The main auditorium of the National Agency for Food and Drug, Administration and Control (NAFDAC) Laboratories Complex, Oshodi, was filled to capacity with key stakeholders on Thursday, as they converged to witness the formal presentation of the drafted guidelines on Mobile Authentication Service (MAS) as well as to discuss improved methods of using the MAS scheme to the benefit of all.
Addressing the audience, Prof. Adeyeye stated that MAS was introduced into the country eight years ago, precisely on 2 February 2010, by NAFDAC as a means of tackling the menace of substandard and falsified medicines in Nigeria.
She noted that the MAS scheme provided a platform to empower over 167 million subscribers on the Nigerian Global System for Mobile communication (GSM) to verify the genuineness of the antimalarials, antibiotics and other medicines currently on the scheme.
While the pilot phase of MAS, which was conducted by Sproxil was a success, the NAFDAC DG said other service providers like M-pedigree, UBQ-t, PharmaSecure and Savante Consulting, came on board in the provision of the MAS scheme for the Nigerian populace.
Prof. Adeyeye further noted that although the MAS scheme was a veritable anti-counterfeit tool in the hands of the consumers, which bestowed the direct power of detecting substandard and falsified medicines into the hands of the consumers, it was however fraught with some challenges in the process of implementation.
Going forward, she said the agency is ready to partner with all stakeholders to improve on the presented guidelines, which she described as the first draft of MAS guidelines, for the maximum benefits of stakeholders and consumers.
“While we are hoping to scale-up the scheme to include more drugs, although not every drug will be included, NAFDAC plans to engage manufacturers, pharmacists, MAS providers, pharmaceutical companies, and other stakeholders in the scaling up process of the drafted guidelines for the best outcomes”, she asserted.
The CHAI Country Director, stressed the importance of technology to national development, saying technology moves rapidly, but regulation catches up slowly with technology, and this is not a good development, because the faster national policies move with technology, the better for that nation.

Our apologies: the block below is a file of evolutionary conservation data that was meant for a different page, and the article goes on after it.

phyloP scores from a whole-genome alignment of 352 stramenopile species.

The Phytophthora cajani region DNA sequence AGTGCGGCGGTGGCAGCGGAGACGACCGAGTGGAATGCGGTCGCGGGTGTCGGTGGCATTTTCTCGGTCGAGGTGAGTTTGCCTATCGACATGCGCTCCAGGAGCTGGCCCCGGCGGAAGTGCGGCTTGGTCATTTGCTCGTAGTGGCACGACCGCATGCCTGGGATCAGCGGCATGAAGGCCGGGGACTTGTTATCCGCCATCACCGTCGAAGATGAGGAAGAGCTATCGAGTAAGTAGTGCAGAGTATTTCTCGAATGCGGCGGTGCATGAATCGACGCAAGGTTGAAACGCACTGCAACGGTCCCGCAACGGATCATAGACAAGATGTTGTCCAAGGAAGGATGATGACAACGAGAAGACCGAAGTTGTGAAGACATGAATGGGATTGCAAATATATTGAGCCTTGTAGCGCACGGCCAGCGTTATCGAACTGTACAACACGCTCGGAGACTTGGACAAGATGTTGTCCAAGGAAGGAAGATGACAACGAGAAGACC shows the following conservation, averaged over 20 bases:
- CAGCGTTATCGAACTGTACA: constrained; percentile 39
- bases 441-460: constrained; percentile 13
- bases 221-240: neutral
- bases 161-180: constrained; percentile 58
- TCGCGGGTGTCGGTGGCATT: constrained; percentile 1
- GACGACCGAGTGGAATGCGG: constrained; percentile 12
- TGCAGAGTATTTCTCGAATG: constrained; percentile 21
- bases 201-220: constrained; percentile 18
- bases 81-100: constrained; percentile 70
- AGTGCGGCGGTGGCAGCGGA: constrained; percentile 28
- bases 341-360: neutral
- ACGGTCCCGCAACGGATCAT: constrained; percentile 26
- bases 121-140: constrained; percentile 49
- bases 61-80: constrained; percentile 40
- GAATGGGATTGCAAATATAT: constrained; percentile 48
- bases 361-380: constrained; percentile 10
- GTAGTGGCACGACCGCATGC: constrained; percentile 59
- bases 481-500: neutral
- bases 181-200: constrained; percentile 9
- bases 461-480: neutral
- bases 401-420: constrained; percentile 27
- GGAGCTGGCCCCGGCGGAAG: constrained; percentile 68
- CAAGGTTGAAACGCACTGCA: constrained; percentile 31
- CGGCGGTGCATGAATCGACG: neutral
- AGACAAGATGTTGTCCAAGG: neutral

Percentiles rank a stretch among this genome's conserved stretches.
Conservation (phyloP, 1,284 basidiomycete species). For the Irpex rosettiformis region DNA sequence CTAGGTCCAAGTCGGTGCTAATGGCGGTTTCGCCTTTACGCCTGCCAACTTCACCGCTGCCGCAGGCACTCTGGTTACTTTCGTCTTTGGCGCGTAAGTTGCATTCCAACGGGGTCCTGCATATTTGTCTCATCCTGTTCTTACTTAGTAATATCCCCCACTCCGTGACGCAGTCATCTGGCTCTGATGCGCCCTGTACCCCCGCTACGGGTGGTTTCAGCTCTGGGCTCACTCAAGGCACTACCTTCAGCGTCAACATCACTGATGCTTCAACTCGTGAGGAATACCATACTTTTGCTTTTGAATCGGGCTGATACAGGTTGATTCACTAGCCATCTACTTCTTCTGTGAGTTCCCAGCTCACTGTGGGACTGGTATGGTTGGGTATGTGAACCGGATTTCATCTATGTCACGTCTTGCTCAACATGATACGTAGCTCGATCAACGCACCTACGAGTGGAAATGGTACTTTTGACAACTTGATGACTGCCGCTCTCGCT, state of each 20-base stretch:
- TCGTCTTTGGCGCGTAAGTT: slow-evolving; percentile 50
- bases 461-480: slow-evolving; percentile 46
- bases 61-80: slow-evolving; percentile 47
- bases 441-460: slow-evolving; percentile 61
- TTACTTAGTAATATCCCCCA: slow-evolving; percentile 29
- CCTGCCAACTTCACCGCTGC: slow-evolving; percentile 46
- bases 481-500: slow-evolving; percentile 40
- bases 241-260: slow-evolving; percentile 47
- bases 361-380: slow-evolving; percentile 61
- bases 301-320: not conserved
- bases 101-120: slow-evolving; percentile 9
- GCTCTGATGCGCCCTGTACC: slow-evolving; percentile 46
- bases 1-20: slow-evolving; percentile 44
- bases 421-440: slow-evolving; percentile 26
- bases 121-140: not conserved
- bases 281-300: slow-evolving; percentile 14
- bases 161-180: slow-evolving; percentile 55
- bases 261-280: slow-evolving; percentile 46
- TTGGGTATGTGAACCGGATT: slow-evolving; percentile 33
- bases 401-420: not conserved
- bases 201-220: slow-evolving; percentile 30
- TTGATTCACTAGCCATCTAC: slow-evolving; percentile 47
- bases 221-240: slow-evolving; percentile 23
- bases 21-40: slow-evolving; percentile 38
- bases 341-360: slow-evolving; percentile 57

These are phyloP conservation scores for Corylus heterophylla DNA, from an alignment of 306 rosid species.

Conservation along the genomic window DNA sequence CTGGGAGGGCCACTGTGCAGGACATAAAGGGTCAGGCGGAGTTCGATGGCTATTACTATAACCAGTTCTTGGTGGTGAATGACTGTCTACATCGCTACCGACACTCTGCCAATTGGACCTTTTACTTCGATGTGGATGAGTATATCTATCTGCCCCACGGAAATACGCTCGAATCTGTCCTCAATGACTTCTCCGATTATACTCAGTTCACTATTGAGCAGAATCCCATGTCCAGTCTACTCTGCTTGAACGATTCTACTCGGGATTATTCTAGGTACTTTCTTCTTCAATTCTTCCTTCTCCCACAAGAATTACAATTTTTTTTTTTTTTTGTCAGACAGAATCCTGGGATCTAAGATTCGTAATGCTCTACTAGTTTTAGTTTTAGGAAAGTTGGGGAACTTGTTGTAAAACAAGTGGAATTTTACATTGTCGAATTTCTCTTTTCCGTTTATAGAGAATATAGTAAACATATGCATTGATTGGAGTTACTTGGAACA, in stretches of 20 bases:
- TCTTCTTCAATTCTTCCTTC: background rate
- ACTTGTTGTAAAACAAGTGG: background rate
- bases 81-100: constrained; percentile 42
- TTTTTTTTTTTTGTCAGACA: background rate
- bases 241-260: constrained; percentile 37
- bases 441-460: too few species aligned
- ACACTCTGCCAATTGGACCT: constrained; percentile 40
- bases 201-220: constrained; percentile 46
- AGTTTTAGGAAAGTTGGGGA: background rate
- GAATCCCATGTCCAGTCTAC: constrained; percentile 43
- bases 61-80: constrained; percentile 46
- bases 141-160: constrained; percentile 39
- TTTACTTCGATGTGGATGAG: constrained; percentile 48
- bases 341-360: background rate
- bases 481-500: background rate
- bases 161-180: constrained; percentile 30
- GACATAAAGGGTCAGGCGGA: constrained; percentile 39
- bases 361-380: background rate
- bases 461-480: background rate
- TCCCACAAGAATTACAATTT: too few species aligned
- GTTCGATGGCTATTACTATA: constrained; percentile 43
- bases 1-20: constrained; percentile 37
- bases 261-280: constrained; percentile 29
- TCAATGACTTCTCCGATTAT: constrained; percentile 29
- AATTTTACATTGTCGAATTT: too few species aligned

Expressing the support of CHAI to the MAS guidelines, Fashanu stated her displeasure to the performance of MAS in Nigeria, saying “after eight years of its introduction into the country, MAS is under-performing in Nigeria compared to what obtains in other countries”.
She further condemned that act of glossing over some critical issues relating to drugs, adding that “if we don’t get issues relating to drugs right, it has the power to impoverish the national, especially women and children’s health”.
The CHAI Director however gave the agency her word, noting that they are ready to work with NAFDAC in coordinating the MAS scheme beyond anti-malarials and antibiotics, which it has presently.
In her own contribution, Dr Okoli appreciated the NAFDAC DG for such presentation and the opportunity to discuss matter of common interest in the industry, stating that it is not just enough for people at the helms of affair to form policies, but they must ensure that the policies are doable, straight forward, for the benefits of all.
She however expressed the concern of manufacturers regarding the scheme, saying it is a levy to place manufacturers under MAS, adding that those adulterating their drugs have more sophisticated technology than the manufacturers, thus, asked the NAFDAC DG for the way forward on this?
For the newly elected ACPN National Chairman, he said his members are willing to work with the MAS scheme, provided NAFDAC and MAS providers are ready to rectify the anomalies encountered so far with the scheme.
“There is need for providers to educate consumers further on what to do, when the desirable information is not displayed. We need to engage the patients in counselling and that is where the issue of trust comes in”, he stated.